Are such renovation projects glorifying war? I don’t think so and it seems that the renovators have other motives too. Remembering those who fought and died for their country, the dangers and restrictions they had to endure and the efforts they made to help others, soldiers and civilians alike, is important. History not only recounts facts and events, it should also give us warnings, teach us lessons, so that the same mistakes are not repeated, so that we deal differently with disputes if possible.
As with our Armistice Day, remembering by wearing our poppies (bought to support the care of ex-soldiers), we should not forget. ‘Lest we Forget’ adorns our war memorials. Lest we forget that war is senseless, war is cruel, that it solves nothing and that peace should be sought after wherever possible.
Yes, there are times when defending and protecting a nation is necessary, against a ruthless enemy who knows no mercy, no negotiation and no compromise.
I believe it’s important not to lose sight of what our soldiers went through, for the very reason that these mistakes should not be repeated. Apart from that, I find the history fascinating. The old cliché, ‘Necessity is the mother of invention’, is well-proven during hard times, during conflict when it’s necessary to stay a step ahead of the enemy. Such ingenuity helped us fly high, break codes and out-play the opponent in that ridiculous game of chess which is war.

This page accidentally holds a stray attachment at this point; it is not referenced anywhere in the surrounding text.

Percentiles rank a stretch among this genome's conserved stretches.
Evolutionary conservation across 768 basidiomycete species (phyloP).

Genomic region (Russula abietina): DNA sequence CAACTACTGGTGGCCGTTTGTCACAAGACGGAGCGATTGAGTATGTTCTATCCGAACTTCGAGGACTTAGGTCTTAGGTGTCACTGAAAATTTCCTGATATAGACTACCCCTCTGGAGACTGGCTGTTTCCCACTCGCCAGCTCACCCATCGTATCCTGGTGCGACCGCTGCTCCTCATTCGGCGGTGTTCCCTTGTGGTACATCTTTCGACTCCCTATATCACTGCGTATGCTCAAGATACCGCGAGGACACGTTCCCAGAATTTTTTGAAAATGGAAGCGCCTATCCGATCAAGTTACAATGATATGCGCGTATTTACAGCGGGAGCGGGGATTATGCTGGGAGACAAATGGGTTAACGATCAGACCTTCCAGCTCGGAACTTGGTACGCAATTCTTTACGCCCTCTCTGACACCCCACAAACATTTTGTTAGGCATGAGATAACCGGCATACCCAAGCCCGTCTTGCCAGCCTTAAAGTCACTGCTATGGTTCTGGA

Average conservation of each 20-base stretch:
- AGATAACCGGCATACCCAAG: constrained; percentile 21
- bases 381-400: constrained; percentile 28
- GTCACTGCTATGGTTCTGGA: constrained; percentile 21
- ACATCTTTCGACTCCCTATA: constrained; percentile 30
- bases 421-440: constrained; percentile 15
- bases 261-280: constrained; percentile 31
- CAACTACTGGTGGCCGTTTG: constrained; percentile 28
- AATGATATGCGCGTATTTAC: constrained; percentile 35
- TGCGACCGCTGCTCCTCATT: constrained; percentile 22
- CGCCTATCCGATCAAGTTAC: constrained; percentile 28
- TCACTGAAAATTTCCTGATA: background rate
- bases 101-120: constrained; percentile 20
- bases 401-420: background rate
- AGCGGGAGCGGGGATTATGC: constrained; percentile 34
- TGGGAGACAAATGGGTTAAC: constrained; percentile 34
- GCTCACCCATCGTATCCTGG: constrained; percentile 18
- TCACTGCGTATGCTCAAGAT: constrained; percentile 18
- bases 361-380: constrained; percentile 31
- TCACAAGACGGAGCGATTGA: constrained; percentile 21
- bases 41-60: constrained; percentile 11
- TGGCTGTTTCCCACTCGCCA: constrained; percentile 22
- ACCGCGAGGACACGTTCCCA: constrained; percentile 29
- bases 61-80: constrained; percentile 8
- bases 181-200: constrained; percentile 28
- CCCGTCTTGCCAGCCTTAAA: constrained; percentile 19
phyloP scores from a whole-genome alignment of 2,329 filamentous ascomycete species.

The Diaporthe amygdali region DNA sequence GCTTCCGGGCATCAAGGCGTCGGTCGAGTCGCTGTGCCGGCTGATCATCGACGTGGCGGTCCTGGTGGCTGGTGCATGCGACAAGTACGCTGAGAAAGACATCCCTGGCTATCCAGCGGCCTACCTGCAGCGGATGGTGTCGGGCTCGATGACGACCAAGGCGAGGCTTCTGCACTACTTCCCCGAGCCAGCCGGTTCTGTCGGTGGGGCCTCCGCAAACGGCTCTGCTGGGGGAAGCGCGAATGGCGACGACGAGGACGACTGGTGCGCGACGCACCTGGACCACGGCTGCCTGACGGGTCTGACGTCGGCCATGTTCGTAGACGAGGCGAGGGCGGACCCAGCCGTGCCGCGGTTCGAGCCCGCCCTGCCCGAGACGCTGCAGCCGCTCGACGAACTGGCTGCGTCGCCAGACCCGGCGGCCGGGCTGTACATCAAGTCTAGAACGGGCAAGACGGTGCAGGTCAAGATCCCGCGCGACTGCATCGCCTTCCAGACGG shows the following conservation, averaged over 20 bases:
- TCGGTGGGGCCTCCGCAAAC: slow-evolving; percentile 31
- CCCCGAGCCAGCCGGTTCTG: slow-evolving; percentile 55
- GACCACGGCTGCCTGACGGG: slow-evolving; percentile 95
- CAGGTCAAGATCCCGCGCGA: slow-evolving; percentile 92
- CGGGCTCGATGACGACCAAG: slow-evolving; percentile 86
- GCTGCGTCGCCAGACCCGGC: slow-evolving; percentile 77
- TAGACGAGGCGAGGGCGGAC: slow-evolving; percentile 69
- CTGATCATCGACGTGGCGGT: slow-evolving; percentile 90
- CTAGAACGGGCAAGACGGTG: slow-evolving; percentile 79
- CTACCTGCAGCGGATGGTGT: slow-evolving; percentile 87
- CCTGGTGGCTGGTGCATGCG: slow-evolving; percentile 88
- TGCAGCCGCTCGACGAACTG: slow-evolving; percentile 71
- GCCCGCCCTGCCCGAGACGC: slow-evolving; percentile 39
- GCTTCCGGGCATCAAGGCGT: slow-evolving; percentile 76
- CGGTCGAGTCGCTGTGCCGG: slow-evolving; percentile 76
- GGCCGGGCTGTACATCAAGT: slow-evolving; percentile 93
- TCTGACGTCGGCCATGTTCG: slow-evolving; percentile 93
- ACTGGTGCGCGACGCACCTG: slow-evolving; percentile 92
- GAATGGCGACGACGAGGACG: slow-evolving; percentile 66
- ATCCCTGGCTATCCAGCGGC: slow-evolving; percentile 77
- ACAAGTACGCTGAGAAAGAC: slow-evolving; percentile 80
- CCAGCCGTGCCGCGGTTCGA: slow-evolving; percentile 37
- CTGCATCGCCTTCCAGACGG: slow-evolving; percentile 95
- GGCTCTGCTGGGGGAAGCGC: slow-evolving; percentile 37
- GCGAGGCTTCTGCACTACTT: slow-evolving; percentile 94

The Legacy of MTB 219
This restoration and the launch at Bridgwater brought like-minded people together. On a beautiful, crisp winter's day a couple of hundred people gathered to watch; they chatted and some possibly made new friends. It was a spectacle. Everyone learned a little about the past, experienced a slice of history and most will follow the progress of MTB 219 until it reaches its status of museum. They met the restorers, realised how much time and effort had gone into their project and marveled at their expertise, along with the skill of the crane driver. Many children will be telling that story for a while, if not longer.
Seeing MTB 219 sitting in the waters of Bridgwater marina gives me a sense of pride, a feeling of sadness but most of all it brings a smile to my lips because it’s now a weapon of peace, a lesson to all who look at her, to all who search her history, that yes we fight for right but we do it only when pushed to such an extreme where no other option exists.
I would like to thank Rhian Childs for drawing my attention to the facts and for providing me with incidental information for this article. I much appreciate her help.
History & Leisure
Sources, Sponsors & Further Information
http://www.fleetairarm.com/history-of-channel-dash.aspx ref Channel Dash
http://www.fleetairarm.com/exhibit/fairey-swordfish-ii-hs618/2-38-20.aspx ref Fairey Swordfish
http://www.durleigh.com/file/durleigh-mtb-219.pdf - used their yard during part of restoration
http://www.ct1ltd.com/en - C.T.1 being used to seal MTB 219 on 7th Feb 2015
South West Crane Hire - Plymouth & Exeter: http://www.sw-crane-hire.co.uk/
'Historic Ships Register'
The restoration of HMS Gay Archer was completely self-funded by Mr Childs and his wife, Rhian, who bought her for just £1, but then sold their house and possessions to fund their restoration.
Militaryboats CIC registered as a Community Interest Company no: 08975176, 39 Bayford Road, Bridgwater, Somerset, TA6 3QW
What is your opinion?
© 2015 Ann Carr